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Tom Hawkins (footballer)

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For the South Melbourne footballer, see Tom Hawkins (footballer, born 1885).
Tom Hawkins
Tom Hawkins playing for Geelong.JPG
Hawkins playing for Geelong.
Personal information
Full name Thomas Jack Hawkins
Nickname(s) The Tomahawk[1]
Date of birth (1988-07-21) 21 July 1988 (age 28)
Place of birth Finley, New South Wales[2]
Original team(s) Sandringham Dragons (TAC Cup)
Draft No. 41 (F/S), 2006 national draft
Height / weight 197 cm / 105 kg
Position(s) Full-forward
Club information
Current club Geelong
Number 26
Playing career1
Years Club Games (Goals)
2007– Geelong 189 (387)
1 Playing statistics correct to the end of 2016.
Career highlights
Sources: AFL Tables, AustralianFootball.com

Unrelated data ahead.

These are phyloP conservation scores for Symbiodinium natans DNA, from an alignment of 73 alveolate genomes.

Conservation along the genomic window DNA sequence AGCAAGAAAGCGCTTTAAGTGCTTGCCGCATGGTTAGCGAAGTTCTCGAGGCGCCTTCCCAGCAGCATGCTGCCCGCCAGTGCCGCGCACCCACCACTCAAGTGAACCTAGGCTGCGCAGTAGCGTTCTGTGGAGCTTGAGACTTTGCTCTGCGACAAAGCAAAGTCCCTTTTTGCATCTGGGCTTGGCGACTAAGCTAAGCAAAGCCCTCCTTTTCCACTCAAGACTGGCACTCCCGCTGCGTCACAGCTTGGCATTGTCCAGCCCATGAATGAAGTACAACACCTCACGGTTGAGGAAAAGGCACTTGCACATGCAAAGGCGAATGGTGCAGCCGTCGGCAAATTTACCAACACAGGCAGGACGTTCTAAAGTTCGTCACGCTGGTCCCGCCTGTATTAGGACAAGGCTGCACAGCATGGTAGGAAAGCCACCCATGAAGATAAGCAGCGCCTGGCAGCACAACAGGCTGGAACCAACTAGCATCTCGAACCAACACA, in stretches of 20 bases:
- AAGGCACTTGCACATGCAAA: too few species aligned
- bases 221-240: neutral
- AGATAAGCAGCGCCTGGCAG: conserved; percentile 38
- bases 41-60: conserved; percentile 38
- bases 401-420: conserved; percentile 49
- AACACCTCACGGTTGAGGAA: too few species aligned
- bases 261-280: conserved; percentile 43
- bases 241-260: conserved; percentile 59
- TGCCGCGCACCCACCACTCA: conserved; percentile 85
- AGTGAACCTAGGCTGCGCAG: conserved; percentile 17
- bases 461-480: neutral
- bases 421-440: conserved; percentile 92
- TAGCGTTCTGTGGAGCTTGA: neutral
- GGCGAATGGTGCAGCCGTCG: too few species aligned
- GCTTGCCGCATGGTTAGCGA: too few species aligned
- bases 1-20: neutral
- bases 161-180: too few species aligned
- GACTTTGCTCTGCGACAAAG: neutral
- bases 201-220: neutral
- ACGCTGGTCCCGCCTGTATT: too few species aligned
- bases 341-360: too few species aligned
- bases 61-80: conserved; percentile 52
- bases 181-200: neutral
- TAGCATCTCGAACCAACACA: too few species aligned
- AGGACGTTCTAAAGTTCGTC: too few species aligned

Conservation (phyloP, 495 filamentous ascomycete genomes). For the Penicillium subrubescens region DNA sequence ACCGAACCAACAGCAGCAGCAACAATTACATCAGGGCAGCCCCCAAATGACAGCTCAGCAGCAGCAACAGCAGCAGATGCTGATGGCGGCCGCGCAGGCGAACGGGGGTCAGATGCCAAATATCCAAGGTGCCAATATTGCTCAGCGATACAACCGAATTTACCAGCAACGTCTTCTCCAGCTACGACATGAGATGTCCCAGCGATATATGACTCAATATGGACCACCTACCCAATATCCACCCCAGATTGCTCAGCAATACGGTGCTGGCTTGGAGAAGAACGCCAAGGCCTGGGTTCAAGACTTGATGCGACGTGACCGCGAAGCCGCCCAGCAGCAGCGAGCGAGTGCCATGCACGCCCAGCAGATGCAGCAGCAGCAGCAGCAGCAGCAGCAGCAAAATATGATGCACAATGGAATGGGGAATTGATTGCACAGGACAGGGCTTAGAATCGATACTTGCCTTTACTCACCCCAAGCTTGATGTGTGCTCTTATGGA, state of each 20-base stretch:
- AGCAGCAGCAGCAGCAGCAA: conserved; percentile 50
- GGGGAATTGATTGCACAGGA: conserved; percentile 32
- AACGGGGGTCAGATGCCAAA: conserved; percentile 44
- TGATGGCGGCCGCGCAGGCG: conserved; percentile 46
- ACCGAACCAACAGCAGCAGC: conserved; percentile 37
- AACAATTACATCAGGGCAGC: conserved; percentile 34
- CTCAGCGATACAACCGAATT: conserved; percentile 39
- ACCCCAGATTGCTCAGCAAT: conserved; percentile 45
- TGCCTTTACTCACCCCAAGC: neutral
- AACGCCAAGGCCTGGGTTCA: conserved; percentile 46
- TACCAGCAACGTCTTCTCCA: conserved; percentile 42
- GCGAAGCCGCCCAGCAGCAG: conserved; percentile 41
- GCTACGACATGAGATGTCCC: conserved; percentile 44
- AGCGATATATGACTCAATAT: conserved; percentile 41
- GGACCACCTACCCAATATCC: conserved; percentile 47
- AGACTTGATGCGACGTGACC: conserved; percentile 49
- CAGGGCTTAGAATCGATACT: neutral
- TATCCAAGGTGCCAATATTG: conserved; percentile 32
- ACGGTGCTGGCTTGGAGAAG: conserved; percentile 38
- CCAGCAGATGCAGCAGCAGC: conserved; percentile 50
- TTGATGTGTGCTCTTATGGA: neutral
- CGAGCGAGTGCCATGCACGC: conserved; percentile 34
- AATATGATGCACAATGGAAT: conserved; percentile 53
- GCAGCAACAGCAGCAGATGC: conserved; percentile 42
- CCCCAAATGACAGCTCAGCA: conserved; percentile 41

Thomas Jack Hawkins (born 21 July 1988) is an Australian rules footballer playing for the Geelong Football Club in the Australian Football League (AFL). A forward, 1.97 metres (6.5 ft) tall and weighing 105 kilograms (231 lb), Hawkins has the ability to play as either a centre half-forward or a full-forward. He grew up in New South Wales before moving to Melbourne to attend Melbourne Grammar School, where his football abilities earned him a spot in the first XVIII in year ten. He played top-level football with the Sandringham Dragons in the TAC Cup and Vic Metro in the AFL Under 18 Championships. His accolades as a junior include national and state representation, the Larke Medal as the AFL Under 18 Championships most valuable player, and All-Australian selection.